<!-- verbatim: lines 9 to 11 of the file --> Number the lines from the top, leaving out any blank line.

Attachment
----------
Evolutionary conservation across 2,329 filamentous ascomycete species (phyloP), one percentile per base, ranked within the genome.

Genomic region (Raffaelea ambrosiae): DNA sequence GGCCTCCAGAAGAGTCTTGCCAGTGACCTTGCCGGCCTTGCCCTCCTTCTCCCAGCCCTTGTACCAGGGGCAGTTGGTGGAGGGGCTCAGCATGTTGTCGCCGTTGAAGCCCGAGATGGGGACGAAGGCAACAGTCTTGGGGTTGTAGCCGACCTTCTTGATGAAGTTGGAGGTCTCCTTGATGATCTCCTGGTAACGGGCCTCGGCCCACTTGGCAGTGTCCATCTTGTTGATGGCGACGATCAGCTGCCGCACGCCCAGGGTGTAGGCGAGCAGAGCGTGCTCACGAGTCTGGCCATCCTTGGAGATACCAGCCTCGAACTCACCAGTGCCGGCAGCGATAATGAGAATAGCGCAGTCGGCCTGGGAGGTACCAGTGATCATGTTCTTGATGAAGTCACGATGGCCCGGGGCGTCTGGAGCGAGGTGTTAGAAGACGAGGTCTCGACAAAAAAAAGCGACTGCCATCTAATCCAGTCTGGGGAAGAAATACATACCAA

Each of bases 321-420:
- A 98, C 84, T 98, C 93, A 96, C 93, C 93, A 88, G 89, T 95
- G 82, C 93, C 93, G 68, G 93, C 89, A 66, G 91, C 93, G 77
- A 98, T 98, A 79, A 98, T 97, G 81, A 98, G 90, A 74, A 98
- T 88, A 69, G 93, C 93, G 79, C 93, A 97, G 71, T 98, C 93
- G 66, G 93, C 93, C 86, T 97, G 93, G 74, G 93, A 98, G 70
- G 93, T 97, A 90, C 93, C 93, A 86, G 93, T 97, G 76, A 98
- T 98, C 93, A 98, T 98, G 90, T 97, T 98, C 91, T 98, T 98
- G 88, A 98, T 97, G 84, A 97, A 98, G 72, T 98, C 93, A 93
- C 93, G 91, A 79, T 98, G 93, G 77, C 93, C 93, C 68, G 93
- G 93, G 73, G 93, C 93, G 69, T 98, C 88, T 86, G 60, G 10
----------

- G 93, T 97, A 90, C 93, C 93, A 86, G 93, T 97, G 76, A 98
- T 98, C 93, A 98, T 98, G 90, T 97, T 98, C 91, T 98, T 98
- G 88, A 98, T 97, G 84, A 97, A 98, G 72, T 98, C 93, A 93